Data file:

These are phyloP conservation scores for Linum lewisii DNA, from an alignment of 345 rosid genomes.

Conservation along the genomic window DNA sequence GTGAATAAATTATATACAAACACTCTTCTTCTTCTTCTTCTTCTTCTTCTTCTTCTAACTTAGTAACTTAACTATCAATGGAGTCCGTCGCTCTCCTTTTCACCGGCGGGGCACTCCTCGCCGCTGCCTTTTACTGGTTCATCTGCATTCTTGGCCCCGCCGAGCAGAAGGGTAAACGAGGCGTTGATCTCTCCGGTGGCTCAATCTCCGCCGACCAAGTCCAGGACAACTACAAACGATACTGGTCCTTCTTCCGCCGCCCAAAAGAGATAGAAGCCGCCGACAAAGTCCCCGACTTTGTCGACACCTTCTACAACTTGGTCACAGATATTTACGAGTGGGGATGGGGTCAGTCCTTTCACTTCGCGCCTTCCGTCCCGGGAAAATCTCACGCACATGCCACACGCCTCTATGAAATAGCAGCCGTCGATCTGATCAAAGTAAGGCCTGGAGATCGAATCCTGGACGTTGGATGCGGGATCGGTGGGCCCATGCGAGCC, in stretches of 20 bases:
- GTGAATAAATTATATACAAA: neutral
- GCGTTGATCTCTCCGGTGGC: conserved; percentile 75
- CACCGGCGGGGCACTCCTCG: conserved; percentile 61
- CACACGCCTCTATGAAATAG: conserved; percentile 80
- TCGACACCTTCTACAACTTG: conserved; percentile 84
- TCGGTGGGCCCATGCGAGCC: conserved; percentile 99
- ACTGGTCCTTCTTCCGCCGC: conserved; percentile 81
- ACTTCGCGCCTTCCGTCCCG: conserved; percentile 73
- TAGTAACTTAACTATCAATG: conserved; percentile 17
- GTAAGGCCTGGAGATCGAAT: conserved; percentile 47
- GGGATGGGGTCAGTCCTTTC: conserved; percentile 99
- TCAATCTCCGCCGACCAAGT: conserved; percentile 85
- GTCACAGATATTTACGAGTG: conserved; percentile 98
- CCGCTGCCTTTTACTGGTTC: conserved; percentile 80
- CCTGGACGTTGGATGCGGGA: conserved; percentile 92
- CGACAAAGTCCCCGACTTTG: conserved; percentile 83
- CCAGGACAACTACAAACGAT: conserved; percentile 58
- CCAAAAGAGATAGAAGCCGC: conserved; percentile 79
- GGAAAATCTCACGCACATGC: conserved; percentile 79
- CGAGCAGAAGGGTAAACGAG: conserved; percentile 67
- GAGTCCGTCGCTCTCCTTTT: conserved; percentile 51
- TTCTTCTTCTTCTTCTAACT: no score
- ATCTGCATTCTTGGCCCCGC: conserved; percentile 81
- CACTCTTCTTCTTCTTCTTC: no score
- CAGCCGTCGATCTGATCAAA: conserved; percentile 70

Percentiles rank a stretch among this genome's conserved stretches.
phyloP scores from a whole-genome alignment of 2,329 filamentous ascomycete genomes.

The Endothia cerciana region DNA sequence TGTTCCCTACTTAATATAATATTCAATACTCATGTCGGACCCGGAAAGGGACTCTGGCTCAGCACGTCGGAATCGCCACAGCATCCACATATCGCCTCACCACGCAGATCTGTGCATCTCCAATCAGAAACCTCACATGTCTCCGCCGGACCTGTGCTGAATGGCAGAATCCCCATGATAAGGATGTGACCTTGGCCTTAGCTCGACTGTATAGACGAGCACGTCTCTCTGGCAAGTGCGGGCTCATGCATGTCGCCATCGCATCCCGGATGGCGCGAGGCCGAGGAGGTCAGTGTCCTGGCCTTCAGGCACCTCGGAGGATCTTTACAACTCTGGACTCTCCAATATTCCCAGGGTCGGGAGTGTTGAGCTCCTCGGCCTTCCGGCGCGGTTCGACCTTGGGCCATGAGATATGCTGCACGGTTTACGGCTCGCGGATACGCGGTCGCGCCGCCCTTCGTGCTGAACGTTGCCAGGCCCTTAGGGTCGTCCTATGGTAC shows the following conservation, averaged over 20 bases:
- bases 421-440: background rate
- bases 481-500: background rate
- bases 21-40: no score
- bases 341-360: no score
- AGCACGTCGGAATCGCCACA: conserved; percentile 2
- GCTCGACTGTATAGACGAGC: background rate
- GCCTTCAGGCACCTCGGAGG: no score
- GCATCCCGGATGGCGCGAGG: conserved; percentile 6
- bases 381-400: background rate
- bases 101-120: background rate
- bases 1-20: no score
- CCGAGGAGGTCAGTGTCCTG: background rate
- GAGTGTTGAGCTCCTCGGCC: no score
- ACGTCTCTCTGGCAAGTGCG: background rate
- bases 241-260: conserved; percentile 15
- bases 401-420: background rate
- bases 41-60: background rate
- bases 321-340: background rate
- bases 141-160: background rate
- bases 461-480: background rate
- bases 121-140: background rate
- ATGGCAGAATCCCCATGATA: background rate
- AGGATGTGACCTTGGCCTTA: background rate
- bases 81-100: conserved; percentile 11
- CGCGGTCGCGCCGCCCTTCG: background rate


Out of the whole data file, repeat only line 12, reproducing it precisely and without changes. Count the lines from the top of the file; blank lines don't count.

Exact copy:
- GTAAGGCCTGGAGATCGAAT: conserved; percentile 47